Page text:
Don Baylor played with class. And he lost with it, too.
His son can still recall the Angels’ painful loss to the Milwaukee Brewers in the 1982 American League playoffs after Baylor and his teammates had won the first two games at home. After Anaheim was denied a World Series bid, little Donny listened to the din of raucous Brewers fans’ celebrations inside the stadium reverberating through an otherwise deathly silent visitors’ clubhouse.
Baylor had never played in a World Series and was crushed after his team fell short for the fourth time in the postseason.
“My dad pulled me aside to go over to Milwaukee’s clubhouse to congratulate them,” Donny said. “I can still remember him shaking Robin Yount’s hand as he was dripping in champagne. That taught me how to be someone who knows how to lose with dignity. That was the kind of person he was.”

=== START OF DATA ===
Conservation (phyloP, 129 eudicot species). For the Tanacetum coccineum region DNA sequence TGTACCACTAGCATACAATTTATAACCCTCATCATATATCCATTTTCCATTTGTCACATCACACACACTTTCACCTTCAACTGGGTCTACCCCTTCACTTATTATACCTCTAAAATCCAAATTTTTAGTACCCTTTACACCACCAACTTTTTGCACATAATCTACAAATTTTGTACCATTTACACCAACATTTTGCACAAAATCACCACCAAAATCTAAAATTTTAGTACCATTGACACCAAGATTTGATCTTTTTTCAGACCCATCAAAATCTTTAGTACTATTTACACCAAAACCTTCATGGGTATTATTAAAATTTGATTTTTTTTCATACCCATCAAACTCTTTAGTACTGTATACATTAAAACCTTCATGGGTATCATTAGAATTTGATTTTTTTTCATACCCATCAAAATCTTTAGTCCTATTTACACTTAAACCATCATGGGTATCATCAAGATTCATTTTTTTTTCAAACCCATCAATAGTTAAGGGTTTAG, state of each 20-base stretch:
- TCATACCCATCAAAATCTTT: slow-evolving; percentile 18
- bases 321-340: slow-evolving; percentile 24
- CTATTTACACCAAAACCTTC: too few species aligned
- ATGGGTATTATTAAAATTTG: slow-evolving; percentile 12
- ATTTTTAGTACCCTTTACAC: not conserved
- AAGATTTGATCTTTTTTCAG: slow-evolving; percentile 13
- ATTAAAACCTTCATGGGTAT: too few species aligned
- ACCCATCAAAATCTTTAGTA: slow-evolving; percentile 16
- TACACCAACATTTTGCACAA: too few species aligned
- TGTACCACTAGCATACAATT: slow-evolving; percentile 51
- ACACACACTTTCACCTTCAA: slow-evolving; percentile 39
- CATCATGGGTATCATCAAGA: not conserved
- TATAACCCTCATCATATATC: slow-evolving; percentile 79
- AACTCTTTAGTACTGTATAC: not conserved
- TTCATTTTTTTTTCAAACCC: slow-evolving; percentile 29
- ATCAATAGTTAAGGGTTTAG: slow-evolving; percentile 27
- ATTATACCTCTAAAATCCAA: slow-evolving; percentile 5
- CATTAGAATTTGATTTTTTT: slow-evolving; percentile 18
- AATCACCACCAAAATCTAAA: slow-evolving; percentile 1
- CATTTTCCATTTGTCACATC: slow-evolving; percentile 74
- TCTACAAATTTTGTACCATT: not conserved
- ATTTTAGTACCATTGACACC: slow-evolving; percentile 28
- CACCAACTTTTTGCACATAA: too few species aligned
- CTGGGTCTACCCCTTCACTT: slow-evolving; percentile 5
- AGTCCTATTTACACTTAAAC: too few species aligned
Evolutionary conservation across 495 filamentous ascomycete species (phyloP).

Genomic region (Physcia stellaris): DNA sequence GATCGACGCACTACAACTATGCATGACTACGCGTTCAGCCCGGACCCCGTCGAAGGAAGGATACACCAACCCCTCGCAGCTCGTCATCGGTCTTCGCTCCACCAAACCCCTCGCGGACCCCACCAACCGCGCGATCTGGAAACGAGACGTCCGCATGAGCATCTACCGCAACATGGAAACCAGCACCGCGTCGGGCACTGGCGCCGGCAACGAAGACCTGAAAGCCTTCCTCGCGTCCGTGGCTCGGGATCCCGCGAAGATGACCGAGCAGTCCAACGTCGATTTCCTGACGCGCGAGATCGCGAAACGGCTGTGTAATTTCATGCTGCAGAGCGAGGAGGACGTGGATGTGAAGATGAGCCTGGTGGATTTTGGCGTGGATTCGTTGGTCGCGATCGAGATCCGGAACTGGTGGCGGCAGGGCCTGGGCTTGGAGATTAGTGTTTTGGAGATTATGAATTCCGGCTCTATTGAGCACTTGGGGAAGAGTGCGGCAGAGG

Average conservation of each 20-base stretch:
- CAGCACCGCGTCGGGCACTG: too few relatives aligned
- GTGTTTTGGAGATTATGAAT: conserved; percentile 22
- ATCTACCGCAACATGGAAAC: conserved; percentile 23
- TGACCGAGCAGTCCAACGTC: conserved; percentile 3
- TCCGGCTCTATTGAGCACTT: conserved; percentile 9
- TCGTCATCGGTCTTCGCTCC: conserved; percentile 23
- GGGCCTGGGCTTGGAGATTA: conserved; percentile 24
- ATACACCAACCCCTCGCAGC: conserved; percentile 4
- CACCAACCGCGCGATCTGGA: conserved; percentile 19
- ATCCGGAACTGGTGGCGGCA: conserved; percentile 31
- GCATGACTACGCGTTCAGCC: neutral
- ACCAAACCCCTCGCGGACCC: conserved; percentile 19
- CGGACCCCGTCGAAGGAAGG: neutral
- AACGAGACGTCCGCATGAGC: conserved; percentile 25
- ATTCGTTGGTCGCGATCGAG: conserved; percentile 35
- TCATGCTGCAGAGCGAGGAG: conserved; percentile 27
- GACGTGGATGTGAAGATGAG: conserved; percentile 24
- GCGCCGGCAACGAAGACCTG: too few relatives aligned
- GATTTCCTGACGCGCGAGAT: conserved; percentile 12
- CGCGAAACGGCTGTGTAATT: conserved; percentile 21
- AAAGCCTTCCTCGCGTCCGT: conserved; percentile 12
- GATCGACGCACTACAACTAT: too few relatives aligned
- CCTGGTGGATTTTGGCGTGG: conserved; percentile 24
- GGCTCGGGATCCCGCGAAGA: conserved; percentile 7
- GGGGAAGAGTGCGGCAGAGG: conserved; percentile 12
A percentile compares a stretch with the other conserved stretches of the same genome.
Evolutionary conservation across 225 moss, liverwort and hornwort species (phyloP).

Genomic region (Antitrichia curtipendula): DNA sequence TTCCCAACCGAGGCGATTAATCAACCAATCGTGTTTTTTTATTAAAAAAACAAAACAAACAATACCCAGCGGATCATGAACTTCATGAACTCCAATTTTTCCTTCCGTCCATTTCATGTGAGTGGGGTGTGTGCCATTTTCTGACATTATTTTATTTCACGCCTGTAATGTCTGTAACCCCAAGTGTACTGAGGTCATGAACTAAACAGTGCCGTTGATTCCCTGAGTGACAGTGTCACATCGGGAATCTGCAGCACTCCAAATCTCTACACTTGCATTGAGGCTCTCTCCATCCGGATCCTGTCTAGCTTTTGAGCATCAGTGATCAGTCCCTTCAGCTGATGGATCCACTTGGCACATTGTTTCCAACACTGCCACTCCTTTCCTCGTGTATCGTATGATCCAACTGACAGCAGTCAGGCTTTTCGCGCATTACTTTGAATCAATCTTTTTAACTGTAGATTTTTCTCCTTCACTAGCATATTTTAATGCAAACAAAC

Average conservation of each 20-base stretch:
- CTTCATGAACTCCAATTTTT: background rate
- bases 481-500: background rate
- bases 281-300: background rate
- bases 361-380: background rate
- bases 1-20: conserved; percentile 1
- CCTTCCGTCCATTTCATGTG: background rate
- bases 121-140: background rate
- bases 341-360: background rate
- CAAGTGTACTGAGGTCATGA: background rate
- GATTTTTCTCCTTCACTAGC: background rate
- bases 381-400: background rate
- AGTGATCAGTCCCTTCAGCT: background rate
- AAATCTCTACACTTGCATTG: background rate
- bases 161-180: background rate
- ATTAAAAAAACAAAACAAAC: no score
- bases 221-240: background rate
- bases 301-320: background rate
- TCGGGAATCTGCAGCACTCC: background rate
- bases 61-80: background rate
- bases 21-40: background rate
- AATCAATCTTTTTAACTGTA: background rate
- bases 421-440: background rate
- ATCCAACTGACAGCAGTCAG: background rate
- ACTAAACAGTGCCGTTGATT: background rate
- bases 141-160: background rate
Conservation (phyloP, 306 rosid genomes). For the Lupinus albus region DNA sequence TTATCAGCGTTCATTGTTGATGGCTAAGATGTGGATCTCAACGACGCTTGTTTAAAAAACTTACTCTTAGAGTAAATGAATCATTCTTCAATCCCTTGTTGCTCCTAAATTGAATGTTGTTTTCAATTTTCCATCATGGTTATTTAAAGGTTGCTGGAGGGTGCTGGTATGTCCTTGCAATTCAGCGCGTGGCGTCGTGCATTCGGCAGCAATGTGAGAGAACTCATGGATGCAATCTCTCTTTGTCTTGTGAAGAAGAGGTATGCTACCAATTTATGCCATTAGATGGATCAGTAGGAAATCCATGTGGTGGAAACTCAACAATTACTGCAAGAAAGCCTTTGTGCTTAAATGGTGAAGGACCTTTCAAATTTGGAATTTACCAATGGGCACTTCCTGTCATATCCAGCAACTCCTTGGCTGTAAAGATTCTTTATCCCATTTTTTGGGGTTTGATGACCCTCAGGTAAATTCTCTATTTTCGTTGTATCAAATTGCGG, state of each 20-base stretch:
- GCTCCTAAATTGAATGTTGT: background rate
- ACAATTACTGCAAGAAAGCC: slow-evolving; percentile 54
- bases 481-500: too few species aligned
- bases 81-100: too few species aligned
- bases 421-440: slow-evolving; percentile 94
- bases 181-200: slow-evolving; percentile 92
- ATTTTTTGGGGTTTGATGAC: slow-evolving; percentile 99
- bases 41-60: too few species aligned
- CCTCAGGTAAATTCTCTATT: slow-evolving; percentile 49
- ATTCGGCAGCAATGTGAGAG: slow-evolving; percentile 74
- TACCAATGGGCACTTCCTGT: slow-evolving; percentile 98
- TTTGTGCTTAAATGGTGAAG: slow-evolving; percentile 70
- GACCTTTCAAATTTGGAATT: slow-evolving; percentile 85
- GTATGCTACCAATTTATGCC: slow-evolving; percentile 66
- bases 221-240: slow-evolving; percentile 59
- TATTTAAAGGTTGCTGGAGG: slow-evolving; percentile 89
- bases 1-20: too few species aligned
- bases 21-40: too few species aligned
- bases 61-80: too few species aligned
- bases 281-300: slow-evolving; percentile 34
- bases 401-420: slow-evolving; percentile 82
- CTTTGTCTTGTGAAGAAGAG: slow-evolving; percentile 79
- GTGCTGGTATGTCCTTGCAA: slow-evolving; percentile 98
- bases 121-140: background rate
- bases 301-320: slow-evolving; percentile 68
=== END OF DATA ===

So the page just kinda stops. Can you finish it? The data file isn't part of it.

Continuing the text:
This week, Don Baylor’s rich life surely will be celebrated as Austinites recall one of the city’s greatest sports stars ever and one of its most dignified men.
His funeral Saturday will be at the Greater Mount Zion Baptist Church in East Austin, with services beginning at 11:05 a.m. Why the odd starting time?
“Come on,” Donny said, “that’s when games start. That’s the first pitch.”
Former Austin High School star Don Baylor came close to becoming the first black football player at the University of Texas before choosing baseball in a career spanning decades as a player and manager.
Don Baylor, American League MVP in 1979 with the Angels, signs autographs for kids on the state Capitol grounds. Baylor died Monday at 68 after a 14-year battle with cancer.
Don Baylor’s playing career spanned 19 years and six teams, and aside from his MVP season, he was probably best-known for being hit by 267 pitches.